What are Clomifene citrate tablets for?
Clomifene citrate (“Clomid”) is used to treat some types of infertility in women who are not ovulating properly or regularly. Clomid is used to help women to develop and release mature egg(s).
How does it work?
Given early in the menstrual cycle, Clomid suppresses the amount of naturally circulating oestrogen. This “tricks” the pituitary gland (in the brain) into producing more follicular stimulating hormone (FSH) and luteinising hormone (LH). These hormones then stimulate the ovary to ripen one or more follicles (a follicle is a fluid-filled sac within which an egg develops) and release one or more eggs.
Clomifene citrate is an orally administered medication. The initial dosage is 50 mg per day for 5 days, usually from day 2 to day 6 of the woman’s menstrual cycle (first day of the cycle being first day of the period). The dosage may be increased in the subsequent cycles if the lowest dose does not result in ovulation.
The lowest dosage is usually used at the beginning of the treatment to minimise side effects and other risks of the treatment (see below). It can be increased in the subsequent cycles if the desired effect is not achieved.
During the treatment cycle, vaginal ultrasound scanning is required to monitor the response of the ovaries to Clomid. This is called “follicular tracking”.
Clomid is a very safe medication with relatively few contraindications. Women with liver disease should not use clomid. Clomid should not be given to patients with ovarian cysts, since they may grow larger under the influence of clomid. A patient who may be pregnant should not take it, although there is no proof of damage to babies.
Some women who use Clomid get blurred vision or other visual symptoms. In these cases, driving and operating machinery may be dangerous. If symptoms persist, treatment should be stopped.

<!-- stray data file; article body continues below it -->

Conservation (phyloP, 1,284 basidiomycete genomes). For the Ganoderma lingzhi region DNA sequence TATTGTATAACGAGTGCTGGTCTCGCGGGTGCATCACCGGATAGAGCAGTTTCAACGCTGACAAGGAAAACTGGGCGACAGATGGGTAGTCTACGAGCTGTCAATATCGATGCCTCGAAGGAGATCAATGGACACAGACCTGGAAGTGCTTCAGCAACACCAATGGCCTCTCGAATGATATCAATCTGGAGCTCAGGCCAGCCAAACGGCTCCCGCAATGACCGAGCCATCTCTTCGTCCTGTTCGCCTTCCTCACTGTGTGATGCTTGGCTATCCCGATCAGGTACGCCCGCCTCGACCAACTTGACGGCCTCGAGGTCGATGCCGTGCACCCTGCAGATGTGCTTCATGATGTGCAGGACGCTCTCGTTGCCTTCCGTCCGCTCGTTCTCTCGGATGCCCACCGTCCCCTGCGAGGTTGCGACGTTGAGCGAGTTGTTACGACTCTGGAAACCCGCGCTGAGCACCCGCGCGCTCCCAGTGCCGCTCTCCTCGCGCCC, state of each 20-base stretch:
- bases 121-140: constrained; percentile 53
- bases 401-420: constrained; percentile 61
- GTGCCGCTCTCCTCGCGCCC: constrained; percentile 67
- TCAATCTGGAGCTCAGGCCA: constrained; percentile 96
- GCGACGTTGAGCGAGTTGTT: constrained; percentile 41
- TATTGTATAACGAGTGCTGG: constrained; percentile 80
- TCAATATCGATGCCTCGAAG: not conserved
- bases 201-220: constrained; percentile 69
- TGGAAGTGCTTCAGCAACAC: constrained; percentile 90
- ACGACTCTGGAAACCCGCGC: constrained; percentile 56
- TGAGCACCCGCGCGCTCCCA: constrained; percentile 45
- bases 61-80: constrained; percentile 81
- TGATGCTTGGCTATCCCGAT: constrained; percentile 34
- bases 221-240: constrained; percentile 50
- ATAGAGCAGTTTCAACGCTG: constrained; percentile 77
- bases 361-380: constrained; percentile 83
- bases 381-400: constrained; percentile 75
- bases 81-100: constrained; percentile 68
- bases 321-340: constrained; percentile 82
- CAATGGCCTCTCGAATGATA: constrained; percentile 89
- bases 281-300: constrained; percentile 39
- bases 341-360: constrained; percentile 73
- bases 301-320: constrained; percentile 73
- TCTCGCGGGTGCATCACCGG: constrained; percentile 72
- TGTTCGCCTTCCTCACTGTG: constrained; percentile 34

Other side effects include the development of cysts of the ovaries. They usually subside spontaneously after treatment. Other reported side effects are hot flushes, insomnia and irritability.
What are the serious side effects of clomid?
- Hyperstimulation of the ovaries - It happens when the ovaries respond excessively to drugs that induce ovulation. The ovaries are enlarged and many large follicles are produced. This will lead to abdominal pain and swelling. In severe cases, there will be retention of fluid in the abdomen and the lungs. It is very unlikely that the severe form of hyperstimulation will occur with Clomid treatment, particularly if monitoring with ultrasound is carried out properly.
- Multiple pregnancy - About 6% of Clomid-induced pregnancies will be multiple pregnancy. The vast majority of these are twins, although higher multiple pregnancies (e.g. triplets & quadruplets) can occur rarely. It has to be appreciated that multiple pregnancy carries significantly higher risks compared to singleton pregnancy, e.g. miscarriage, premature labour, bleeding problems, high blood pressure, etc.
- Putative risk of ovarian cancer - The association between ovarian cancer risk and prolonged Clomid use remains uncertain. There is no evidence to suggest an increased risk of ovarian cancer when Clomid is used for less than 12 cycles.
The role of clomid in "unexplained infertility"
For a woman who has normal spontaneous ovulation, driving the pituitary gland harder with Clomid will not make ovulation any more normal. Current evidence suggests that the treatment of “unexplained infertility” with Clomid will result in little or no benefit. If a woman has taken Clomid without becoming pregnant, further investigations or other forms of treatment should be tried.